Sarcophagus of the Roman Period showing the death of Opheltes, with Hypsipyle at right and Adrastos, leader of the Seven Against Thebes, at left.
The myth associated with the foundation of the Nemea Games is the story of the death of the baby Opheltes, son of Lykourgos and Eurydike. When their son was born, Lykourgos consulted the oracle at Delphi in order to find out how to insure the health and happiness of his child. The Pythia proclaimed that the boy must not touch the earth until he had learned how to walk.

Upon his return to Nemea, Lykourgos assigned a slave woman, Hypsipyle, to care for his son. Sometime thereafter, the Seven Against Thebes passed through Nemea from Argos on their ill-fated mission. When they asked Hypsipyle for something to drink, she placed Opheltes on a bed of wild celery where he was killed by a serpent, thus fulfilling the prophecy. The Seven renamed the baby Archemoros (Beginner-of-doom), and held the first Nemean Games as funerary games in his memory. The story is depicted on a Roman period sarcophagus from Corinth.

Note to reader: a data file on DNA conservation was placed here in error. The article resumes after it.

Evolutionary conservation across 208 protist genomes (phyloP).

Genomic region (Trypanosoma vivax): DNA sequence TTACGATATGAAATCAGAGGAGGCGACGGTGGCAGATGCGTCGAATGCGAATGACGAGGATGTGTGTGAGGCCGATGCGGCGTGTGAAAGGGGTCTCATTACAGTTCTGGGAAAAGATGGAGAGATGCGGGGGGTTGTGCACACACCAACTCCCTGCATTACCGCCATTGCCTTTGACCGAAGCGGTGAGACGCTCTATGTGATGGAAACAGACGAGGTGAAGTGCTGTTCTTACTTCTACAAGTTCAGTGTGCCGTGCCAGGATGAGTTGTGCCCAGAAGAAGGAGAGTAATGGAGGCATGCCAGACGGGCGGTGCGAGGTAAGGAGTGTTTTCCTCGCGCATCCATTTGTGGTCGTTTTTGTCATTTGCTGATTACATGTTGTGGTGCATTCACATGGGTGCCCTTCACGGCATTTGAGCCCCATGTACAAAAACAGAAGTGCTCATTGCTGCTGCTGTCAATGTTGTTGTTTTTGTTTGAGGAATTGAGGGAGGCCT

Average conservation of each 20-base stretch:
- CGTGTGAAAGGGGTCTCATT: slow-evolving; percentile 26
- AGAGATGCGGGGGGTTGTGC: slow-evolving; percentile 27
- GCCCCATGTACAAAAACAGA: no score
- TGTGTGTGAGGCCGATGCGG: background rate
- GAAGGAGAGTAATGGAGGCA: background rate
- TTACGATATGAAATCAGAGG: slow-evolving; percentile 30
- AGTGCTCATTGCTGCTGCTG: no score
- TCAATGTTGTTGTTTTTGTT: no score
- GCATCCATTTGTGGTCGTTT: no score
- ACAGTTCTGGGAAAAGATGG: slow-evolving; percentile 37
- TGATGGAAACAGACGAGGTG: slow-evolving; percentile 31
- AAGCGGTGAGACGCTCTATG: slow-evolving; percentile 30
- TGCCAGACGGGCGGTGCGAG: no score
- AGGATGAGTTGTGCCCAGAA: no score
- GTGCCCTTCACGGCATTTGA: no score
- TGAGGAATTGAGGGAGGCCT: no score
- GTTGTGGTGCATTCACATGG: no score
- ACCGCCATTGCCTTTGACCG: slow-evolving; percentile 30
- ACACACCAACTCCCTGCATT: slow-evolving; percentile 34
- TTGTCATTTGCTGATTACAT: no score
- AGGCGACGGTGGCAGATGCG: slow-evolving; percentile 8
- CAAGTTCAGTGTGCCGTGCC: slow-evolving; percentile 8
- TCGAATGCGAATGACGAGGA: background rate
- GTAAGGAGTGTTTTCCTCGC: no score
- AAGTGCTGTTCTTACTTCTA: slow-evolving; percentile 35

Vestiges of these origins could be seen at the site of Nemea in the form of a Shrine of Opheltes (where a bronze figurine of the baby was discovered) and a Sacred Grove of cypress trees.

Bronze figurine of Opheltes found near his Shrine at Nemea, ca. 300 B.C.

Crown of wild celery

They were also embedded in the customs of the games: the judges wore black robes as a sign of mourning, and the crown of victory was made of wild celery. The myth also gives a justification for the control of site and games to reside with Argos, the home of the Seven.